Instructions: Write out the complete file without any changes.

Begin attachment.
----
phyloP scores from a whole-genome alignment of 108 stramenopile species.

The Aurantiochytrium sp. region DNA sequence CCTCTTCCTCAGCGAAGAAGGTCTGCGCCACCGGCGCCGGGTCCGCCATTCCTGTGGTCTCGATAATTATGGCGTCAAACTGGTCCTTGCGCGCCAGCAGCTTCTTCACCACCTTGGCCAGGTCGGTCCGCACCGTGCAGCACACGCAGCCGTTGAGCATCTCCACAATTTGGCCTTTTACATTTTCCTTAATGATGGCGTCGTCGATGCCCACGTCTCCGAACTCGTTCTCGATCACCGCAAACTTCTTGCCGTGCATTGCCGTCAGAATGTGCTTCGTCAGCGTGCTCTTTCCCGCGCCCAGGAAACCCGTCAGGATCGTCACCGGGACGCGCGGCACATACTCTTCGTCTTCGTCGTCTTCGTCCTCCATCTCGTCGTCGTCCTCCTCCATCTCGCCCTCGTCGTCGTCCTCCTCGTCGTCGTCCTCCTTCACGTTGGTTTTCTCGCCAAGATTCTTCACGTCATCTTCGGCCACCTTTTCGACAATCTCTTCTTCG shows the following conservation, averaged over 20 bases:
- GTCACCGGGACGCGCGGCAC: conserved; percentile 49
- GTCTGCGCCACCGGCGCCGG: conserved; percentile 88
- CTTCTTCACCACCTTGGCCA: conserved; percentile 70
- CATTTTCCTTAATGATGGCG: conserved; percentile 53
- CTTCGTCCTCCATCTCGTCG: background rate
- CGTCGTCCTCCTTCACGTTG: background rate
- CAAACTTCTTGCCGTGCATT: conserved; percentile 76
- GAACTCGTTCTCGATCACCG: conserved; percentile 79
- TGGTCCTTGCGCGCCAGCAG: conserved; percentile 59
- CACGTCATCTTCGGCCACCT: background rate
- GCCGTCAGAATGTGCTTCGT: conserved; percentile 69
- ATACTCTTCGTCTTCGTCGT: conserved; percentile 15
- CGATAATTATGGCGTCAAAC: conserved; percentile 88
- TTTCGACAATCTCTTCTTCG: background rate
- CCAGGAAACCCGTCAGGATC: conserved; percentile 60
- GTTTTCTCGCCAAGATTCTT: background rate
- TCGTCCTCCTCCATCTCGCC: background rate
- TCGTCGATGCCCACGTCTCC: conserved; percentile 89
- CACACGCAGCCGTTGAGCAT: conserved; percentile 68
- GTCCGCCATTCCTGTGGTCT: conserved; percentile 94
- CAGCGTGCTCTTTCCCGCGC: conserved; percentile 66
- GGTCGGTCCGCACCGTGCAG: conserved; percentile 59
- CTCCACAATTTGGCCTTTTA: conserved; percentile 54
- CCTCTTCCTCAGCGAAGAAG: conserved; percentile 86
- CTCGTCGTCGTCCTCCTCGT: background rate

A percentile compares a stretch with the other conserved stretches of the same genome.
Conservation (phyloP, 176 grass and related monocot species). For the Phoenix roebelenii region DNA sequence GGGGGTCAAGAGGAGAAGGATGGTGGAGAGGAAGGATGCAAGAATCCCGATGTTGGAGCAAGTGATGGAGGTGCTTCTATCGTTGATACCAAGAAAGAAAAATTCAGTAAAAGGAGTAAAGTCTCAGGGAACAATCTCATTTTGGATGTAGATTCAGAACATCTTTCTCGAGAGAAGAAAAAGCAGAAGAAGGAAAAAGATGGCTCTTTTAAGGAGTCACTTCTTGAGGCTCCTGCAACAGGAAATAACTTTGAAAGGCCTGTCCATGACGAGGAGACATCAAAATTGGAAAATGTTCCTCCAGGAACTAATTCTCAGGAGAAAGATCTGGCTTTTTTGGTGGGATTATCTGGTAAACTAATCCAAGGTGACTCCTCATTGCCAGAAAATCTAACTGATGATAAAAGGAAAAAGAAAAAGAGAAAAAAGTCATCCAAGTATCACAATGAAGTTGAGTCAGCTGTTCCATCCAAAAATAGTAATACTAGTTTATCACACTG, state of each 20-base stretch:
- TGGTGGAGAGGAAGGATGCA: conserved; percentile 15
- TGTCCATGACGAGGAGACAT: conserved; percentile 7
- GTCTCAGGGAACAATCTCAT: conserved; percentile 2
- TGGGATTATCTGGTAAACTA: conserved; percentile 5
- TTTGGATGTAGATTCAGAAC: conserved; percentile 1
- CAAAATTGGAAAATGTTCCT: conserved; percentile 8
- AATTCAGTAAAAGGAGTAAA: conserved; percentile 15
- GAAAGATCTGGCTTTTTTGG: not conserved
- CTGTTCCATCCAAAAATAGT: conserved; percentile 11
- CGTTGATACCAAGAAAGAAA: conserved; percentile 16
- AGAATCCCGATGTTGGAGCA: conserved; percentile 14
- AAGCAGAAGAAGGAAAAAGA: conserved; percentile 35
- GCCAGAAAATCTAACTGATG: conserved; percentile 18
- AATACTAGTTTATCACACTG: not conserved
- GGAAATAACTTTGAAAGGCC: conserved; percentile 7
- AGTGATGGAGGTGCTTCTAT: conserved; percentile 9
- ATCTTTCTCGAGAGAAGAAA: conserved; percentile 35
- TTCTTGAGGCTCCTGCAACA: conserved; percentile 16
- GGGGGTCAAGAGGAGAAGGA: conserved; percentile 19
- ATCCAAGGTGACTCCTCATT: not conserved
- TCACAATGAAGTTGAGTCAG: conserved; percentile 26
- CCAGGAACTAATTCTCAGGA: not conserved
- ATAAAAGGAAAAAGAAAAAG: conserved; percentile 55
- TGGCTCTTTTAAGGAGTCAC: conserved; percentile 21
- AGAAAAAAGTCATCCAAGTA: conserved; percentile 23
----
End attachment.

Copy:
phyloP scores from a whole-genome alignment of 108 stramenopile species.

The Aurantiochytrium sp. region DNA sequence CCTCTTCCTCAGCGAAGAAGGTCTGCGCCACCGGCGCCGGGTCCGCCATTCCTGTGGTCTCGATAATTATGGCGTCAAACTGGTCCTTGCGCGCCAGCAGCTTCTTCACCACCTTGGCCAGGTCGGTCCGCACCGTGCAGCACACGCAGCCGTTGAGCATCTCCACAATTTGGCCTTTTACATTTTCCTTAATGATGGCGTCGTCGATGCCCACGTCTCCGAACTCGTTCTCGATCACCGCAAACTTCTTGCCGTGCATTGCCGTCAGAATGTGCTTCGTCAGCGTGCTCTTTCCCGCGCCCAGGAAACCCGTCAGGATCGTCACCGGGACGCGCGGCACATACTCTTCGTCTTCGTCGTCTTCGTCCTCCATCTCGTCGTCGTCCTCCTCCATCTCGCCCTCGTCGTCGTCCTCCTCGTCGTCGTCCTCCTTCACGTTGGTTTTCTCGCCAAGATTCTTCACGTCATCTTCGGCCACCTTTTCGACAATCTCTTCTTCG shows the following conservation, averaged over 20 bases:
- GTCACCGGGACGCGCGGCAC: conserved; percentile 49
- GTCTGCGCCACCGGCGCCGG: conserved; percentile 88
- CTTCTTCACCACCTTGGCCA: conserved; percentile 70
- CATTTTCCTTAATGATGGCG: conserved; percentile 53
- CTTCGTCCTCCATCTCGTCG: background rate
- CGTCGTCCTCCTTCACGTTG: background rate
- CAAACTTCTTGCCGTGCATT: conserved; percentile 76
- GAACTCGTTCTCGATCACCG: conserved; percentile 79
- TGGTCCTTGCGCGCCAGCAG: conserved; percentile 59
- CACGTCATCTTCGGCCACCT: background rate
- GCCGTCAGAATGTGCTTCGT: conserved; percentile 69
- ATACTCTTCGTCTTCGTCGT: conserved; percentile 15
- CGATAATTATGGCGTCAAAC: conserved; percentile 88
- TTTCGACAATCTCTTCTTCG: background rate
- CCAGGAAACCCGTCAGGATC: conserved; percentile 60
- GTTTTCTCGCCAAGATTCTT: background rate
- TCGTCCTCCTCCATCTCGCC: background rate
- TCGTCGATGCCCACGTCTCC: conserved; percentile 89
- CACACGCAGCCGTTGAGCAT: conserved; percentile 68
- GTCCGCCATTCCTGTGGTCT: conserved; percentile 94
- CAGCGTGCTCTTTCCCGCGC: conserved; percentile 66
- GGTCGGTCCGCACCGTGCAG: conserved; percentile 59
- CTCCACAATTTGGCCTTTTA: conserved; percentile 54
- CCTCTTCCTCAGCGAAGAAG: conserved; percentile 86
- CTCGTCGTCGTCCTCCTCGT: background rate

A percentile compares a stretch with the other conserved stretches of the same genome.
Conservation (phyloP, 176 grass and related monocot species). For the Phoenix roebelenii region DNA sequence GGGGGTCAAGAGGAGAAGGATGGTGGAGAGGAAGGATGCAAGAATCCCGATGTTGGAGCAAGTGATGGAGGTGCTTCTATCGTTGATACCAAGAAAGAAAAATTCAGTAAAAGGAGTAAAGTCTCAGGGAACAATCTCATTTTGGATGTAGATTCAGAACATCTTTCTCGAGAGAAGAAAAAGCAGAAGAAGGAAAAAGATGGCTCTTTTAAGGAGTCACTTCTTGAGGCTCCTGCAACAGGAAATAACTTTGAAAGGCCTGTCCATGACGAGGAGACATCAAAATTGGAAAATGTTCCTCCAGGAACTAATTCTCAGGAGAAAGATCTGGCTTTTTTGGTGGGATTATCTGGTAAACTAATCCAAGGTGACTCCTCATTGCCAGAAAATCTAACTGATGATAAAAGGAAAAAGAAAAAGAGAAAAAAGTCATCCAAGTATCACAATGAAGTTGAGTCAGCTGTTCCATCCAAAAATAGTAATACTAGTTTATCACACTG, state of each 20-base stretch:
- TGGTGGAGAGGAAGGATGCA: conserved; percentile 15
- TGTCCATGACGAGGAGACAT: conserved; percentile 7
- GTCTCAGGGAACAATCTCAT: conserved; percentile 2
- TGGGATTATCTGGTAAACTA: conserved; percentile 5
- TTTGGATGTAGATTCAGAAC: conserved; percentile 1
- CAAAATTGGAAAATGTTCCT: conserved; percentile 8
- AATTCAGTAAAAGGAGTAAA: conserved; percentile 15
- GAAAGATCTGGCTTTTTTGG: not conserved
- CTGTTCCATCCAAAAATAGT: conserved; percentile 11
- CGTTGATACCAAGAAAGAAA: conserved; percentile 16
- AGAATCCCGATGTTGGAGCA: conserved; percentile 14
- AAGCAGAAGAAGGAAAAAGA: conserved; percentile 35
- GCCAGAAAATCTAACTGATG: conserved; percentile 18
- AATACTAGTTTATCACACTG: not conserved
- GGAAATAACTTTGAAAGGCC: conserved; percentile 7
- AGTGATGGAGGTGCTTCTAT: conserved; percentile 9
- ATCTTTCTCGAGAGAAGAAA: conserved; percentile 35
- TTCTTGAGGCTCCTGCAACA: conserved; percentile 16
- GGGGGTCAAGAGGAGAAGGA: conserved; percentile 19
- ATCCAAGGTGACTCCTCATT: not conserved
- TCACAATGAAGTTGAGTCAG: conserved; percentile 26
- CCAGGAACTAATTCTCAGGA: not conserved
- ATAAAAGGAAAAAGAAAAAG: conserved; percentile 55
- TGGCTCTTTTAAGGAGTCAC: conserved; percentile 21
- AGAAAAAAGTCATCCAAGTA: conserved; percentile 23